AW: Guilds are a great help- a great source. Also, there are fabric shops who offer classes in the different designing patterns and things like that. Probably that would cover it.

DF: Well, it's what is available for one thing.

AW: Yeah, that would be too.

DF: Because years ago--What's the difference between now and then, when your mother or grandmother made this quilt and today? What's the difference in what's available?

AW: Fabric. Patterns. Because I had a box of my mother's patterns, and they were just cut pieces. When she went to mark, she used cardboard off of cereal boxes which they didn't have the cereal boxes we have today. But anyway, she used oatmeal box or whatever to cut her pattern with it. But the real pattern might have been cut out of a piece of newspaper and pinned together. And then she made samples. She had a sample for each pattern that she had there.

DF: And what else besides the pattern? Would you say the tools are different today than they were?

AW: Oh, much different today. Then they probably wouldn't have anything but scissors and paper and cardboard.

DF: And a pencil.

AW: Yes, and a pencil.

DF: And today, they have--

AW: Oceans of notions – quilting notions.

DF: Like your templates. They're made out of plastic. And your rotary cutters, cutting boards and all your different patterns – shapes and sizes are made out of your plastic.

AW: Well, even needles. I don't know what kind of needles they had. But I doubt they had the choice of quilting needles that we have today either – or thread.

DF: Yeah, thread is big. I think their thread was pretty--ah, sturdy type thread. It was cotton thread because at that time, when your grandmother was making this, she didn't have the rayon and nylon. She had different weights of cotton.

AW: Yes.

DF: Looks like she used a double thread--

AW: Yes, it does almost--

DF: Well, if she didn't, it was awful heavy. Here's a knot. I think it's just heavy thread though.

AW: I think it is too.

DF: From that. Cause there's where she knotted the thread. Gee. Well, it held up well. Do you find quilting is an art or craft? [pause for few seconds.] Is quilting an art – a craft? A lot of different crafts?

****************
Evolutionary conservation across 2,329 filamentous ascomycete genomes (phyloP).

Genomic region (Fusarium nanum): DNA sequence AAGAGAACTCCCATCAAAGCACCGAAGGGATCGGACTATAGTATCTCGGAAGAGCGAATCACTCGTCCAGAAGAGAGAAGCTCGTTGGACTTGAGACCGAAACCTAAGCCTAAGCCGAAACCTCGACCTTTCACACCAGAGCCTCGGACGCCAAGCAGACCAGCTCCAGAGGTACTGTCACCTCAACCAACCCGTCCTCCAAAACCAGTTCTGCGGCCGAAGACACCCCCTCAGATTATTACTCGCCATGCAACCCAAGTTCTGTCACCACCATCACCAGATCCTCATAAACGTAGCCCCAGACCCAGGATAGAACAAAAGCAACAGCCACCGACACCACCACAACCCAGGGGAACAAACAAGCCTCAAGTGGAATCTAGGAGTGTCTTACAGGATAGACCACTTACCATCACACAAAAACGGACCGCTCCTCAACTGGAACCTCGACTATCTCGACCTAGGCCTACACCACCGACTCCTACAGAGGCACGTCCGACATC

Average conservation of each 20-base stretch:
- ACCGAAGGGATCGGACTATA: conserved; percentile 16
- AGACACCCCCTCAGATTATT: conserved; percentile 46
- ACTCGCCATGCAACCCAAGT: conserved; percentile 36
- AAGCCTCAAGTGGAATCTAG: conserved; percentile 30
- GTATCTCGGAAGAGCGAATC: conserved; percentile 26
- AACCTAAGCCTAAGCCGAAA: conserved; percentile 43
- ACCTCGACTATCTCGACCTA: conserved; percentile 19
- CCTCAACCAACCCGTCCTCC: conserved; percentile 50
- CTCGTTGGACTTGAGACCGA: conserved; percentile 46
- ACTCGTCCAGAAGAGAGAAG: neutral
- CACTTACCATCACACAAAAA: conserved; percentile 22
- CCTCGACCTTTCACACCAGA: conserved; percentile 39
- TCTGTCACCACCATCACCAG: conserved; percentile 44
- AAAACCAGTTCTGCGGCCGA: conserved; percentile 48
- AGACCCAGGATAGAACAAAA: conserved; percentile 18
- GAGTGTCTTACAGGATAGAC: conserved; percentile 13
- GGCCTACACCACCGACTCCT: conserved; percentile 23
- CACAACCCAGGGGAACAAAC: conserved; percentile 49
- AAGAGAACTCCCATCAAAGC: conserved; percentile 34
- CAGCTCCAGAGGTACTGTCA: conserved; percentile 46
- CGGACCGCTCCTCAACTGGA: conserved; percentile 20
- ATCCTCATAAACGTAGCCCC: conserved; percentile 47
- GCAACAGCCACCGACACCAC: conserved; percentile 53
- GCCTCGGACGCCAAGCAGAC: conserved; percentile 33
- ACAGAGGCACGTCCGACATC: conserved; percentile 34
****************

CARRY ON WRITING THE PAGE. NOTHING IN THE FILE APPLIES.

AW: Well, it would have to be to me, you know. For the different patterns that you work out.

DF: Yes. And the way you quilt it. Why is quilting so important in your life?

AW: Some of the things I've already said to you. It's my therapy. It helps calm me down and I don't like to be sitting around not doing nothing. When I read a book, I guess I'm enriching my mind a little bit, but I can't see anything that I can really account for the time when I'm reading.

DF: Yeah, but you can talk about it later and be somewhat knowledgeable about it.

AW: Yeah, that's true.

DF: I think reading is a very important part of life just like everything else is. But then quilting would be for sanity's sake we'll say.

AW: Absolutely.

DF: Or therapy. I think it is. I think all your craftwork is therapy. And what ways do you feel that quilts reflect your community or the region?

AW: Well, I am very traditional. I don't know a lot of the art quilts that are out there. I am very traditional. And I guess there are patterns that are more or less regional you know. They're made more in this area, the Shenandoah Valley [Virginia.] than they would be where I came from a hundred miles away.

DF: Well, kind of like the Russian quilts that were so decorative--

AW: Right.

DF: And they were more like a tapestry than a usable quilt.

AW: Right.

DF: You think that your quilts reflect more conservative--

AW: Tradition.

DF: Traditional ideas.

AW: Yes.

DF: And being from a rural area, which this is, and a farming area– it would sort of stand to reason that things would be more traditional than otherwise. What do you think about the importance of quilts in American life?

AW: Well, I think they're very important to life. Not only for use with our heated homes and so forth we don't really need them for warmth on the beds you know. But it's just --there's something about a nice quilt that warms your heart.

DF: Yeah, and your body. What do you think about these quilts they have made and sent overseas to the troops? Don't you think that has something to do with American [inaudible.]

AW: Yes, I do.

DF: And then what ways do you think quilts have a special meaning for women's history and experience in life?

AW: Well, it gives a statement or what they like to do – or what they wanted to do and what was available for them to work with at that time.

DF: Well, too, don't you think it was a lot of the quilts that were made in the past, I think we both agree, that they were made out of necessity.

AW: Yes, absolutely.

DF: And they were made with what you have on hand or could get like you said your backing on that quilt you thought was woven by your grandmother and her sisters. That makes it even more special.

AW: Yes.

DF: How do you think quilts can be preserved for the future? And what has happened to the quilts that you have made for your family?

AW: Well, mostly they're not used as they once were. We use them more for decoration. Some of the ones that I have made have been to use like crib quilts because you use them, and they are definitely going to be [inaudible.].